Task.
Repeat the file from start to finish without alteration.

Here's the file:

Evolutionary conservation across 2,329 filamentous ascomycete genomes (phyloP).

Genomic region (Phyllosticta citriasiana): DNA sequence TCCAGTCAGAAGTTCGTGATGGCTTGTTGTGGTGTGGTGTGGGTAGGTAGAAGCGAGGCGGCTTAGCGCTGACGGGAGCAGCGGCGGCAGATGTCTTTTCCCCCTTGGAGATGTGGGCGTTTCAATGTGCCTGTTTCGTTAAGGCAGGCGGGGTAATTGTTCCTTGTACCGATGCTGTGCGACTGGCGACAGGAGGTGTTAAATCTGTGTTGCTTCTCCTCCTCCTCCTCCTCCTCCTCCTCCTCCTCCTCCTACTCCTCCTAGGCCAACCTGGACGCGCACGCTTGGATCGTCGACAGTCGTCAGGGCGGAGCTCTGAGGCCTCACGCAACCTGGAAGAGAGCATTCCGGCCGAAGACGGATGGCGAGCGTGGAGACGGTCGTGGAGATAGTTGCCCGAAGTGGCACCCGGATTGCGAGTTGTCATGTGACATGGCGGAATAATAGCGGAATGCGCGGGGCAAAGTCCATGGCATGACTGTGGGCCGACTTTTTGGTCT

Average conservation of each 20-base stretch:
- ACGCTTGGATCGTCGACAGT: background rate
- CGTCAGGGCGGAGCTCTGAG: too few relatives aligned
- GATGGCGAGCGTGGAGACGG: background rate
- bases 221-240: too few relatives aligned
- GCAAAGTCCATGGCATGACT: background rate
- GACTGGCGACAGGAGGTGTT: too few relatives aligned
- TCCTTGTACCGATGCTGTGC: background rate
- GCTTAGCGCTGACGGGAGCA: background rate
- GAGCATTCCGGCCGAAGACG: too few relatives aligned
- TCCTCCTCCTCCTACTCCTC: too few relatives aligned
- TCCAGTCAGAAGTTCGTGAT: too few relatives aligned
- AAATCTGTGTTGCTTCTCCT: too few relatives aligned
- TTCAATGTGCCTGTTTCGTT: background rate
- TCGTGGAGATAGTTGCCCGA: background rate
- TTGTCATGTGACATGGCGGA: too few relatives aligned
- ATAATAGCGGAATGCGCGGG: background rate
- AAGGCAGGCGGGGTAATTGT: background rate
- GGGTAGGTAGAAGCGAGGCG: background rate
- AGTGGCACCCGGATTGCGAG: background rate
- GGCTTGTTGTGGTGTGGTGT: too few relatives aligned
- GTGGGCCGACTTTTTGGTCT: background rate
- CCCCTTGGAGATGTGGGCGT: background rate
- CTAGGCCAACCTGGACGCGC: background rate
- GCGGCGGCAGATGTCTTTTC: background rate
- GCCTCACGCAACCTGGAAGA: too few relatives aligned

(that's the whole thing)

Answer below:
Evolutionary conservation across 2,329 filamentous ascomycete genomes (phyloP).

Genomic region (Phyllosticta citriasiana): DNA sequence TCCAGTCAGAAGTTCGTGATGGCTTGTTGTGGTGTGGTGTGGGTAGGTAGAAGCGAGGCGGCTTAGCGCTGACGGGAGCAGCGGCGGCAGATGTCTTTTCCCCCTTGGAGATGTGGGCGTTTCAATGTGCCTGTTTCGTTAAGGCAGGCGGGGTAATTGTTCCTTGTACCGATGCTGTGCGACTGGCGACAGGAGGTGTTAAATCTGTGTTGCTTCTCCTCCTCCTCCTCCTCCTCCTCCTCCTCCTCCTCCTACTCCTCCTAGGCCAACCTGGACGCGCACGCTTGGATCGTCGACAGTCGTCAGGGCGGAGCTCTGAGGCCTCACGCAACCTGGAAGAGAGCATTCCGGCCGAAGACGGATGGCGAGCGTGGAGACGGTCGTGGAGATAGTTGCCCGAAGTGGCACCCGGATTGCGAGTTGTCATGTGACATGGCGGAATAATAGCGGAATGCGCGGGGCAAAGTCCATGGCATGACTGTGGGCCGACTTTTTGGTCT

Average conservation of each 20-base stretch:
- ACGCTTGGATCGTCGACAGT: background rate
- CGTCAGGGCGGAGCTCTGAG: too few relatives aligned
- GATGGCGAGCGTGGAGACGG: background rate
- bases 221-240: too few relatives aligned
- GCAAAGTCCATGGCATGACT: background rate
- GACTGGCGACAGGAGGTGTT: too few relatives aligned
- TCCTTGTACCGATGCTGTGC: background rate
- GCTTAGCGCTGACGGGAGCA: background rate
- GAGCATTCCGGCCGAAGACG: too few relatives aligned
- TCCTCCTCCTCCTACTCCTC: too few relatives aligned
- TCCAGTCAGAAGTTCGTGAT: too few relatives aligned
- AAATCTGTGTTGCTTCTCCT: too few relatives aligned
- TTCAATGTGCCTGTTTCGTT: background rate
- TCGTGGAGATAGTTGCCCGA: background rate
- TTGTCATGTGACATGGCGGA: too few relatives aligned
- ATAATAGCGGAATGCGCGGG: background rate
- AAGGCAGGCGGGGTAATTGT: background rate
- GGGTAGGTAGAAGCGAGGCG: background rate
- AGTGGCACCCGGATTGCGAG: background rate
- GGCTTGTTGTGGTGTGGTGT: too few relatives aligned
- GTGGGCCGACTTTTTGGTCT: background rate
- CCCCTTGGAGATGTGGGCGT: background rate
- CTAGGCCAACCTGGACGCGC: background rate
- GCGGCGGCAGATGTCTTTTC: background rate
- GCCTCACGCAACCTGGAAGA: too few relatives aligned